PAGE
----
The Biden administration today proposed limiting planet-warming superpollutants used in home appliances — a rulemaking billed as a major step in advancing the president's sweeping climate agenda.
EPA proposed a rule to phase down the use of hydrofluorocarbons, or HFCs, potent greenhouse gases used in refrigerators, air conditioners and other units, the agency announced this morning.
The proposed rule would lead to an 85% drop in the production and import of HFCs over the next 15 years, the agency said. If the superpollutants are not phased out, experts say, they could contribute to a 0.5-degree-Celsius rise in global temperatures. Scientists are hoping to keep temperatures from rising more than 2 degrees.
"By phasing down HFCs, which can be hundreds to thousands of times more powerful than carbon dioxide at warming the planet, EPA is taking a major action to help keep global temperature rise in check," said Administrator Michael Regan, who signed the proposal Friday.
"The phasedown of HFCs is also widely supported by the business community, as it will help promote American leadership in innovation and manufacturing of new climate-safe products. Put simply, this action is good for our planet and our economy."
The issue has garnered support from Democrats and Republicans in Congress as well as manufacturers, which say they prefer uniform federal standards rather than a patchwork of state mandates.
"This is something where a diverse set of stakeholders can all align, and our partnership creates a compelling template for continued climate action," Rachel Jones, a vice president at the National Association of Manufacturers, said in a statement.
Francis Dietz, a vice president at the Air Conditioning, Heating and Refrigeration Institute, said the trade group has been advocating for an international phase-down for at least a decade.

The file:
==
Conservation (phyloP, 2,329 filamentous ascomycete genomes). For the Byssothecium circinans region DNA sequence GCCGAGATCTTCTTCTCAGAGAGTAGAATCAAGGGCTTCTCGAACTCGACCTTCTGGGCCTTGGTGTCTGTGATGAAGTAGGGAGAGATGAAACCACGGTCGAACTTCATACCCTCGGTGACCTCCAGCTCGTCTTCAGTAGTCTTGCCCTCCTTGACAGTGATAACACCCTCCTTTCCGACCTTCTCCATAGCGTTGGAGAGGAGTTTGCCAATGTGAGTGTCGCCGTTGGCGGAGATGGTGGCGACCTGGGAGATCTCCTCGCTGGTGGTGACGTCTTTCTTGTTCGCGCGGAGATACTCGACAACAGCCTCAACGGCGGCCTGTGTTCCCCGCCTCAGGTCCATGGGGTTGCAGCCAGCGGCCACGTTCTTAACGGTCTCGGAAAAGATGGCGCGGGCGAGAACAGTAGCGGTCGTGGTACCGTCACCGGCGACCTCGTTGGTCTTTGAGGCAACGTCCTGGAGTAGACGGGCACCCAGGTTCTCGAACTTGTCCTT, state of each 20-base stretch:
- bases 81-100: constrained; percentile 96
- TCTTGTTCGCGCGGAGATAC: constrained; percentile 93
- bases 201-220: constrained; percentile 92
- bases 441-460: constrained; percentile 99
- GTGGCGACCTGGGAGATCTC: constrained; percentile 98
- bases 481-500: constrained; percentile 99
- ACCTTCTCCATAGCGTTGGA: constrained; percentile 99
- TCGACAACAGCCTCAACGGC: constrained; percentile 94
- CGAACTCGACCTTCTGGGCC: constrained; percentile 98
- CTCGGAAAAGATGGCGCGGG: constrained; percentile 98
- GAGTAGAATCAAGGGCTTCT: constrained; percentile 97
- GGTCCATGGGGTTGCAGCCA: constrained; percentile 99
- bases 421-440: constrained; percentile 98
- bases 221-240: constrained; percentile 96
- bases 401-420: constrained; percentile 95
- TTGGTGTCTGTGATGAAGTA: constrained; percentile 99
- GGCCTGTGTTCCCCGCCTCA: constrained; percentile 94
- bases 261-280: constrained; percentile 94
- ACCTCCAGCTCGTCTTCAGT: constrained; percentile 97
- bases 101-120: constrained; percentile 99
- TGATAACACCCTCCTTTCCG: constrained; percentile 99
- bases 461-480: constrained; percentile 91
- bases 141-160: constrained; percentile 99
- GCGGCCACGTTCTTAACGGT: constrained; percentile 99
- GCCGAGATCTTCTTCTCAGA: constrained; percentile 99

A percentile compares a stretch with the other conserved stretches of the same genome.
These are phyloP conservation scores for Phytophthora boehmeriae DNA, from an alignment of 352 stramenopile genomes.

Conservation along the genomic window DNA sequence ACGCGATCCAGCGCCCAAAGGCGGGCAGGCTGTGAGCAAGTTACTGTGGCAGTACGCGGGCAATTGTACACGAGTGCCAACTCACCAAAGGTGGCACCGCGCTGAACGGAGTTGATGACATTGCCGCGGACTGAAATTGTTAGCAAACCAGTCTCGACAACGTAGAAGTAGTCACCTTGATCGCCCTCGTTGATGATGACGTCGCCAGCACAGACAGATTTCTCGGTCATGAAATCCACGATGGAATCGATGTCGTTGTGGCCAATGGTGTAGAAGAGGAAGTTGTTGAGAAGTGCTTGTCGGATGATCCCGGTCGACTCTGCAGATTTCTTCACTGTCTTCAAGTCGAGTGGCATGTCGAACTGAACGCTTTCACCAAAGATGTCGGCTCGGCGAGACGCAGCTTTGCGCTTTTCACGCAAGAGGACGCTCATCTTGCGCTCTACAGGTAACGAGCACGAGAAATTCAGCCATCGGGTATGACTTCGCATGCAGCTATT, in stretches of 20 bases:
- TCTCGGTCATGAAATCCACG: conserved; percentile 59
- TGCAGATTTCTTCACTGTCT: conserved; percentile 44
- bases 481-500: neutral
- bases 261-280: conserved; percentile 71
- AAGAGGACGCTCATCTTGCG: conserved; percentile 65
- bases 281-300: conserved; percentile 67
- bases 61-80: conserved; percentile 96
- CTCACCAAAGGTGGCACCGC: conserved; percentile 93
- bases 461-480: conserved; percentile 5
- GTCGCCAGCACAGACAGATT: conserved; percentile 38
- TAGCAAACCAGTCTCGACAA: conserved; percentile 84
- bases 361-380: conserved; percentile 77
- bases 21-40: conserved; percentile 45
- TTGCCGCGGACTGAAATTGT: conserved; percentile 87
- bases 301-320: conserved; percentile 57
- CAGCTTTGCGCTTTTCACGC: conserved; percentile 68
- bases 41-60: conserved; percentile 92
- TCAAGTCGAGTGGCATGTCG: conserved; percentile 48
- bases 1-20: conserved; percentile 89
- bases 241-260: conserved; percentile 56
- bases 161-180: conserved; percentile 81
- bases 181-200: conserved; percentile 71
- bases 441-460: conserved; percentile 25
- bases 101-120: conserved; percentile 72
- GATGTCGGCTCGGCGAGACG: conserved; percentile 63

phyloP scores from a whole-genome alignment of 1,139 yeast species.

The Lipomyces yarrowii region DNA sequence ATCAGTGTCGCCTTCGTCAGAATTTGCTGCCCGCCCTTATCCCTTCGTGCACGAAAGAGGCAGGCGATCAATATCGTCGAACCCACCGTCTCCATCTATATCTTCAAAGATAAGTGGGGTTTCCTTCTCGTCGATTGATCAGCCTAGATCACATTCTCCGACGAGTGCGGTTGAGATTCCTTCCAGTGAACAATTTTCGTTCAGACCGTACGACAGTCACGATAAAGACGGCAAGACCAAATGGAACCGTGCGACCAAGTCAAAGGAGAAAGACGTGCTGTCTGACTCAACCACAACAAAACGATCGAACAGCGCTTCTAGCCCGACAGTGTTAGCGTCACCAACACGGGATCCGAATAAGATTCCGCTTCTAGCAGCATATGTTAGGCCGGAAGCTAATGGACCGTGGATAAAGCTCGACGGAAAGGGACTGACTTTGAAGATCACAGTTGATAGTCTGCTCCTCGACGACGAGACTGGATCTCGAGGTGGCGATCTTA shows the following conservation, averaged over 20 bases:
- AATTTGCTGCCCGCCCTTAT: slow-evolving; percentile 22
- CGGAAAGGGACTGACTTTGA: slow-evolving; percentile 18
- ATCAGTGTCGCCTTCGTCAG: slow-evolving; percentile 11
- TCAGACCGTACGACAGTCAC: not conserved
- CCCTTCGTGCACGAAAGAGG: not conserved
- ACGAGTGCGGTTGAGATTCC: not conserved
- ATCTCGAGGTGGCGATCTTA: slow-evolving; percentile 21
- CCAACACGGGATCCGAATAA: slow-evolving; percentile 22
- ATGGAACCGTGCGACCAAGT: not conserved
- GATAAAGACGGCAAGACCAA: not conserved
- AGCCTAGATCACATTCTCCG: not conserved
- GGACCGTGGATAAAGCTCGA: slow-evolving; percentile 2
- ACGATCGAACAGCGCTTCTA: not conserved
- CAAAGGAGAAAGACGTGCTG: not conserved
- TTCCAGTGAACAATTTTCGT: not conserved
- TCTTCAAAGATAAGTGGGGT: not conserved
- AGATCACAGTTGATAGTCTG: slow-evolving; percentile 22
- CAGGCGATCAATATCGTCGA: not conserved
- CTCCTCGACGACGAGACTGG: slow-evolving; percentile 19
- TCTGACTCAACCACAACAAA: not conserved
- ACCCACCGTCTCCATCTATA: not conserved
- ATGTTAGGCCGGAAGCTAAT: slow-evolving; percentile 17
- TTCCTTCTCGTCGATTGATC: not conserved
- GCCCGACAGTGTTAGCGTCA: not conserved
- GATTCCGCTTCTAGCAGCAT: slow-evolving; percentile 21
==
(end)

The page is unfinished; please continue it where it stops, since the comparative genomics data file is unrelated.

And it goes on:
"It sort of puts the U.S. on the same playing field as other countries that are doing the same thing," he said about the proposal this morning. "It puts our manufacturers on the same playing field as well."
Last year, led by Sens. Tom Carper (D-Del.) and John Kennedy (R-La.), lawmakers passed the bipartisan American Innovation and Manufacturing Act in a year-end spending and coronavirus pandemic package.
"The cruel irony is that, while HFCs keep our homes cool and our groceries cold, they heat up our planet," Carper, now chair of the Senate Environment and Public Works Committee, said at the time.
The new law empowers EPA to take three actions to address HFCs — the first being today's proposal to limit the supply, which mostly comes from China as well as Japan, India and Europe.
The law authorizes the agency to eventually take two other steps. One is reclaiming old appliances that might end up in the dump.
The other is minimizing leaks, particularly in big operations at supermarkets, explained David Doniger, a director at the Natural Resources Defense Council.
"This measure taken today is the first step in a cycle in addressing supply and demand and leakage and waste and reclaim in order to as quickly as possible transition us from HFCs to climate-friendly alternatives," Doniger said.
Those climate-friendly alternatives, he said, are already on the market, and are used by much of the rest of the world. American refrigeration manufacturers still use HFCs but are beginning to move away from them.
"The transition is underway," Doniger said. Most automakers haven't used the pollutant in car air conditioning systems for some time.
Green groups and industry advocates have petitioned EPA to reinstate Obama-era rules, which were struck down in court in 2017. NRDC argues that the December law empowers EPA to set a new standard. In addition, the coalition has urged EPA to adopt California's regulations (Greenwire, April 14).
Phasing out hydrofluorocarbons worldwide is part of the Kigali Amendment to the Montreal Protocol, which former President Trump — despite prodding by some of his aides — never sent to the Senate for ratification.
President Biden has directed the State Department to send the Kigali Amendment to Capitol Hill. Already, more than 115 countries have ratified the agreement, but it faces an uphill battle in the United States because many Republican lawmakers still oppose it (E&E Daily, March 31).
Doniger cited the global goal of keeping temperatures from rising more than 2 degrees. "In a world that is struggling to hold the warming to that limit, you can't get there if you add another half-degree," he said.
Doniger said of EPA's action, "This is highly important, and EPA has gotten to a good and fast start."
Reporter Nick Sobczyk contributed.
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